Lenovo will lay off 3200 employees and entrust Motorola with the smartphone making, following a disappointing financial quarter

Lenovo will lay off 3200 employees and entrust Motorola with the smartphone making, following a disappointing financial quarter
It's been a gloomy year of job cuts for the mobile industry, as the likes of BlackBerry, Microsoft, Sony, HTC, and others have embarked on "streamlining" their operations. In other words, their products don't sell in the oversaturated, complicated market of today, which reduces the need for labor and calls for downscaling business.

In Lenovo's case, the company faced "severe challenges" in its main markets — PCs, tablets, and smartphones — in the second quarter of 2015. Net income declined 51% from last year, down to US $105 million. The PC market is in decline, while growth in smartphones has slowed down amidst increased competition.

Still, Lenovo did manage to deliver solid results amidst the recession, gaining market share in the PC and tablet sectors, and driving smartphone shipments outside China up 68%. Alas, the financials didn't meet expectations, which steered the ship towards critical measures for achieving profitability and sustainable growth. As a result, Lenovo will set free 3,200 employees from its non-manufacturing workforce around the world.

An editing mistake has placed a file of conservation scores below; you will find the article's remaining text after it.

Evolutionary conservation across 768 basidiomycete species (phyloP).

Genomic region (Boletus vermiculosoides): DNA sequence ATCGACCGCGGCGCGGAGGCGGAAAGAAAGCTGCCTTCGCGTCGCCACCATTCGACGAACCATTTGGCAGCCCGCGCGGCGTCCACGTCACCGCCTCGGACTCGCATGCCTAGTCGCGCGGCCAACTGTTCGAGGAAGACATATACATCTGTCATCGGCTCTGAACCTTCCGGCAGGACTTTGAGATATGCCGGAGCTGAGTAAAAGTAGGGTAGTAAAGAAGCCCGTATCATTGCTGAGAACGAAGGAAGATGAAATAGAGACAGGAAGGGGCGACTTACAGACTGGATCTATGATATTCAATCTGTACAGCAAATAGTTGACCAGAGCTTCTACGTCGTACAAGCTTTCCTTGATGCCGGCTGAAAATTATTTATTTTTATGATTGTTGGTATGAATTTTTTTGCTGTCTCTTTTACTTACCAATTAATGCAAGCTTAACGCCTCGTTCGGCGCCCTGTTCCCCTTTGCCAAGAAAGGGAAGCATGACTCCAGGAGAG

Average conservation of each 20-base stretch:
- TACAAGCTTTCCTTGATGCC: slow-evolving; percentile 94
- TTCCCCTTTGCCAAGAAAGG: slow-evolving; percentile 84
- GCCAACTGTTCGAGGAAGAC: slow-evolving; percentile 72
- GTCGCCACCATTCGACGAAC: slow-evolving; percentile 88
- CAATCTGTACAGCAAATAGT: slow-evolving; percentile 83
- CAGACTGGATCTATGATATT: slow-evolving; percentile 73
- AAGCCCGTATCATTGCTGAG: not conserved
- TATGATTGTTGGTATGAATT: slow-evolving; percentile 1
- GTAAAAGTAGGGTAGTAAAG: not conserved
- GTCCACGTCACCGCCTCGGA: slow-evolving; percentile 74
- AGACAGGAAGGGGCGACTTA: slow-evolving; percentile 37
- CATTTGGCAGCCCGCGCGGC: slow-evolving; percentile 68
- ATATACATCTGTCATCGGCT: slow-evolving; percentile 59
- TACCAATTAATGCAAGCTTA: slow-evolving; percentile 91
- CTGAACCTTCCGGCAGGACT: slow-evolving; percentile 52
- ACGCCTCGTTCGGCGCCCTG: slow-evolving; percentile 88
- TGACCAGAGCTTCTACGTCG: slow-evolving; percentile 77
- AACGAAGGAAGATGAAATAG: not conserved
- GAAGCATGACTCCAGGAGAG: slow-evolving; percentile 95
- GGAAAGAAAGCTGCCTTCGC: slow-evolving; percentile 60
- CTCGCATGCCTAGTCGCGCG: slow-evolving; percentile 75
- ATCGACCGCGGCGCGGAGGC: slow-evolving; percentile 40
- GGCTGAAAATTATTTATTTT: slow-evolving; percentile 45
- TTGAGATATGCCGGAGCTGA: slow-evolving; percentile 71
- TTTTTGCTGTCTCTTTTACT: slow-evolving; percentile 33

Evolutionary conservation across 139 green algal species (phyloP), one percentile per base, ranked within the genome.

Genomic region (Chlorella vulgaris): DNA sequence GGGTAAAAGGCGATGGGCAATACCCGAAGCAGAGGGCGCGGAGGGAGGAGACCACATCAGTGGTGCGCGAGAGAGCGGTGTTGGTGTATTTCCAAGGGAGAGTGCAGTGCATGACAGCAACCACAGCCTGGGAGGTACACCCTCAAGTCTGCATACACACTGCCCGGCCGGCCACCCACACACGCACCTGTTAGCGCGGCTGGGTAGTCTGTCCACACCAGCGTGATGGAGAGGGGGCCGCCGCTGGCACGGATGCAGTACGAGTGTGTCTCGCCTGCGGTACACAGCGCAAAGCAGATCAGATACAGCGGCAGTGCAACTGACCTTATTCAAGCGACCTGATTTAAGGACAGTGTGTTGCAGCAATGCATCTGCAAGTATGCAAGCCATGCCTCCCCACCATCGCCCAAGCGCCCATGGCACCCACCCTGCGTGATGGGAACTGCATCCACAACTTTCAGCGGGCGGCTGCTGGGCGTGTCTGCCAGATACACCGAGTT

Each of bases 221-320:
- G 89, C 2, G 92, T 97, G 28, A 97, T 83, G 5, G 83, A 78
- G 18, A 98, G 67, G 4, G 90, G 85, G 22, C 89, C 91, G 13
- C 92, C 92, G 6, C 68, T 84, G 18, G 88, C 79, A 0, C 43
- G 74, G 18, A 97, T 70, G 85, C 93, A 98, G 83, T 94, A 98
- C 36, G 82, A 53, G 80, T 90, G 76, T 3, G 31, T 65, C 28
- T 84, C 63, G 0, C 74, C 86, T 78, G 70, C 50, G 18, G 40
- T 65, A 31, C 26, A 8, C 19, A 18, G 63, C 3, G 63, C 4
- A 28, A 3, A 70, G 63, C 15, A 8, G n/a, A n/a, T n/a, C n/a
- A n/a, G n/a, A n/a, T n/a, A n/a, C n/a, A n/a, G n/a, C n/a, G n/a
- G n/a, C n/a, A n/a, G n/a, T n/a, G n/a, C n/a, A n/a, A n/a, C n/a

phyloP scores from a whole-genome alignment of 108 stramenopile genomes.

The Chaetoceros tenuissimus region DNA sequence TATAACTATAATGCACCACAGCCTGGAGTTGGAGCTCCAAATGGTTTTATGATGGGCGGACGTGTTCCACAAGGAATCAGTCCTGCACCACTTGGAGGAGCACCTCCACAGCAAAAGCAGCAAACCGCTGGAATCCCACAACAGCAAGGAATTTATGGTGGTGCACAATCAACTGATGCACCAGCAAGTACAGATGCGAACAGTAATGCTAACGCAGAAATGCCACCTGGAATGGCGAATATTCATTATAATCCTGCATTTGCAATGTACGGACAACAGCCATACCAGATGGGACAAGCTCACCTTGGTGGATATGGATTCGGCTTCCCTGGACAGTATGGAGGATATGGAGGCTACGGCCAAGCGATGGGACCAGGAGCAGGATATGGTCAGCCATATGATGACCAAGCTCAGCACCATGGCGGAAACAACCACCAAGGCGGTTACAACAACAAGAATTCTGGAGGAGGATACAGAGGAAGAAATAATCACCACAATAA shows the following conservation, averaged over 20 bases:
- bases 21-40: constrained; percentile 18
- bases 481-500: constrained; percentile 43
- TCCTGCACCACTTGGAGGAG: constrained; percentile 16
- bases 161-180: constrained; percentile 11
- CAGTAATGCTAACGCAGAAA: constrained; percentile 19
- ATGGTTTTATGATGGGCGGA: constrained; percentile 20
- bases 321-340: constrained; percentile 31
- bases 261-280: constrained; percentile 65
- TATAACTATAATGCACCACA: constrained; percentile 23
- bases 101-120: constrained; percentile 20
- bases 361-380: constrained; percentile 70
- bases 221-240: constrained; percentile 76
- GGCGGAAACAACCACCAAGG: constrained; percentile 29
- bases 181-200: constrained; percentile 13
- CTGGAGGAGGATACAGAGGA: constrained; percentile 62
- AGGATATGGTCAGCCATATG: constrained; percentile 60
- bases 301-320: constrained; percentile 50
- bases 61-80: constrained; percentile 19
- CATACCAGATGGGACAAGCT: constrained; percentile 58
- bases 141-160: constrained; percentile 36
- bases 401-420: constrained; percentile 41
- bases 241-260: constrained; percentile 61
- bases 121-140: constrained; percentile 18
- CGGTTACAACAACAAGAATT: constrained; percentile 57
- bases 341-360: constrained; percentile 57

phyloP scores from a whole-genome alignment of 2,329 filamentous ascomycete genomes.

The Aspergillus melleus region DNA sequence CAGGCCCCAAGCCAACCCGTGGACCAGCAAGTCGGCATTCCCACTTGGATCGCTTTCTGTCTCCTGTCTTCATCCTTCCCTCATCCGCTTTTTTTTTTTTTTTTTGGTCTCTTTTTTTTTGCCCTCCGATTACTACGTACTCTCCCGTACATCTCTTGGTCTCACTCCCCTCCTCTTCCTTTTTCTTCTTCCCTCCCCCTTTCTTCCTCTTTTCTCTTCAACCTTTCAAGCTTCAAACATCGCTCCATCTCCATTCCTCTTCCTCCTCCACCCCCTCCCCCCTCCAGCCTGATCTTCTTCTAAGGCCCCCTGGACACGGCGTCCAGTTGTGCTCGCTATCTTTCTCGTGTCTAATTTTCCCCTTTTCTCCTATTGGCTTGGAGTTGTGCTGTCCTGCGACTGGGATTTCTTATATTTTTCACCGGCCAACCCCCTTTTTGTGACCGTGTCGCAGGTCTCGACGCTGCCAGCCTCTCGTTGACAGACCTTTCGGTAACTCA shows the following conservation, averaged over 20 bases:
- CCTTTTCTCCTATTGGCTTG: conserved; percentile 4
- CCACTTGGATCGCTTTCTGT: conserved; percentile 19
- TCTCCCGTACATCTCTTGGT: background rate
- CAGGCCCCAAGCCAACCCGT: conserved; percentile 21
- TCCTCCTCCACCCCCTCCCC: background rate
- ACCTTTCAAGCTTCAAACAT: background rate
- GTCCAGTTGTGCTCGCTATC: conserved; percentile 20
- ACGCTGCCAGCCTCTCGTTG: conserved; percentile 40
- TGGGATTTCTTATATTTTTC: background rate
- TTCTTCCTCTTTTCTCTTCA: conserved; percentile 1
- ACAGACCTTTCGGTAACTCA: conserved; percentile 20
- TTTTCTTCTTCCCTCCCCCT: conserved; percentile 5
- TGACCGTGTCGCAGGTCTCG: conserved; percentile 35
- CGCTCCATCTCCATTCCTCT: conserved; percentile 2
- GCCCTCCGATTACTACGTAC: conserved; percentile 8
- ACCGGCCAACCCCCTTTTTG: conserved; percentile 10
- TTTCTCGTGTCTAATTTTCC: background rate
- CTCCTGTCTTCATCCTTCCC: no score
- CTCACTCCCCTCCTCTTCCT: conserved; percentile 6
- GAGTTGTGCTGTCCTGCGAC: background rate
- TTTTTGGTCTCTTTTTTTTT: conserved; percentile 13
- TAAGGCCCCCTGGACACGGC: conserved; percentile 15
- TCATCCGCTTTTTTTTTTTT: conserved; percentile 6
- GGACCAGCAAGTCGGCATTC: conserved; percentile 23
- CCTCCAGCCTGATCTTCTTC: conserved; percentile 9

The move belongs to a complex restructuring, which also aims to better leverage the complementary strengths of Lenovo and Motorola by simplifying the product portfolio with clearly-differentiated models, and relying solely on Motorola for design, development, and manufacturing of smartphones. Altogether, the cost-cutting measures will shave about $1.35 billion of expenses on an annual basis.

While Lenovo's mobile division will offload most of the product development to Moto, the parent company will be providing the sales know-how and business tactics. Lenovo is known for its direct sales approach, bypassing carriers and offering customers competitively priced unlocked phones. The strategy trickled down to Motorola, whose latest models are being sold direct, are carrier-agnostic, and boast remarkably fair prices.


source: Lenovo

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